To criticize one's own opinions is difficult. Yet it will be urged that our soldiers are not yet sufficiently trained to participate in such a training on the march has been here indicated that any semblance of danger must be prohibited, and that the cost of finding transport, &c., will be more than the nation can afford. The time for training, however, is very limited. It is the time that Parliament has ordained. No nation in the world has succeeded in training an army in such it short time. Discipline cannot be taught in short spasmodic jerks at long intervals. Without discipline the whole training is wasted. The training of the officer and the man should not be subordinated to administrative duties by the staff, and continual practice in the field under service conditions can be the only solution to the difficult problem given as a text.
Given, however, a much longer period of continuous recruit training, there the problem becomes easy to solve.
When one is imbued with the thoroughness of the Swiss military system of training its citizen militia force, which is based on universal compulsory service in peace as well as in war; when one knows that the Swiss nation has increased the time of the recruit period of continuous training from 45 to 65 days (80 for cavalry, with additional training in schools of from 30 days for non-commissioned officers, and 70 days for officers) followed by seven annual courses of eleven clear days' training; when one reads the following words of such a distinguished British officer as Lieut.-Colonel G. F. Ellison, CB., A.A.G. Army Headquarters, who saw the Swiss Army at work some years ago:-
"That it is perfect in all its details, or that it is the same highly finished instrument that the French or German Army is, I do not pretend to assert, but I do unhesitatingly affirm, and in this opinion I am supported by more competent judges than myself, that taken as a whole, it is, for war purposes, not unworthy to court comparison with the most scientifically organized and most highly trained armies of the Continent. In some respects it even surpasses all other armies in its readiness for war. and there is certainly no other country that I am aware of, a fourth of whose army is annually mobilized for manoeuvres on exactly the same scale of equipment and transport as it would be for actual warfare"; ["Swiss Military System." - Lieut.-Colonel GR Campbell]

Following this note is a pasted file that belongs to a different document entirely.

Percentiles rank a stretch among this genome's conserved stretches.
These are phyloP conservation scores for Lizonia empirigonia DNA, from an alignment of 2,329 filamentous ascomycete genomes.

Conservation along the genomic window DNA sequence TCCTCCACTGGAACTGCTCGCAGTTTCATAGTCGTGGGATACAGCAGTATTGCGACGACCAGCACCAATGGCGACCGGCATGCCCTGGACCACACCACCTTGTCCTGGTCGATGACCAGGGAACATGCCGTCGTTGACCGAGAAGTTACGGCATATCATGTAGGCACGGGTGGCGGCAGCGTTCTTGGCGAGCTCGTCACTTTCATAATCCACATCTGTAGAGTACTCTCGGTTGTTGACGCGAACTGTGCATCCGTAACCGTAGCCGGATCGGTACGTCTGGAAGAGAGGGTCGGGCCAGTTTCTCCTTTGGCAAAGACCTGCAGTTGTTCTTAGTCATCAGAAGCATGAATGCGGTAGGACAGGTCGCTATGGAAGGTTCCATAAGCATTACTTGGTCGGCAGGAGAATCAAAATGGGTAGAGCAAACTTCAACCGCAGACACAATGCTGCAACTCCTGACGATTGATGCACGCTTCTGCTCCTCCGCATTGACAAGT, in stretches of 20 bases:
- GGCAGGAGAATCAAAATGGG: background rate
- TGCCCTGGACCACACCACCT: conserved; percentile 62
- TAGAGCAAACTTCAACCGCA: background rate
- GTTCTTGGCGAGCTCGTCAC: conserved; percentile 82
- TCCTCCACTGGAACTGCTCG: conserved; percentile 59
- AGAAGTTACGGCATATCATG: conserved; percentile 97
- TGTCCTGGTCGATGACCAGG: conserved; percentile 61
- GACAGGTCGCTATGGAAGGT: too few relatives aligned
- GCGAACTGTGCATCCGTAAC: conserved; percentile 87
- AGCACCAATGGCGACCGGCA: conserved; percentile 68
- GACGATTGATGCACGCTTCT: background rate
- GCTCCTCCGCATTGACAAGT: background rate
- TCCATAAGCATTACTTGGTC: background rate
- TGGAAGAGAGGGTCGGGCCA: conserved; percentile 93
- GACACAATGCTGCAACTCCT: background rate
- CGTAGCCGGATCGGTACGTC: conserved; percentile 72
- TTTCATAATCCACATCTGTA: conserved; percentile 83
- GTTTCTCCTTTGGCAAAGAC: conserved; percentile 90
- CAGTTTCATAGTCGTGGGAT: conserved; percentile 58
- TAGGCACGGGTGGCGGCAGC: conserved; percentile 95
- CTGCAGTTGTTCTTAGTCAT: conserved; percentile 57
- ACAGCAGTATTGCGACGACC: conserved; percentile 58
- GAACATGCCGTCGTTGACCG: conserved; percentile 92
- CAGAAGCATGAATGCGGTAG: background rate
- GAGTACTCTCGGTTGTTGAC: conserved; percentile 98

when one knows that all the, staff and militia officers in Switzerland tried hard to get 70 days as the necessary limit for the successful training of a recruit; when one reads of the efforts of that great general and organizer, Lord Roberts, to establish a system of compulsory universal training for Great Britain, which includes a period of six months' training in the recruit year ; when one knows that under the best system of continuous training, outside the "crack" regiments of England, it took six months to train the Spectator experimental company of recruits thoroughly, and that the best instructors in the "crack" British regiments assert that they cannot train a recruit under three or four months, given the most favourable conditions; when, above all, we realize our own weaknesses, and then see before us such a Herculean task as has never been accomplished yet in the limited time we have made available, it makes one wonder whether the nation itself, through its Parliament, has grasped even a rudimentary knowledge of the first principles essential to the training of an army.
In conclusion, we may again ask, “Can the citizen forces be efficiently trained during the limited time available?”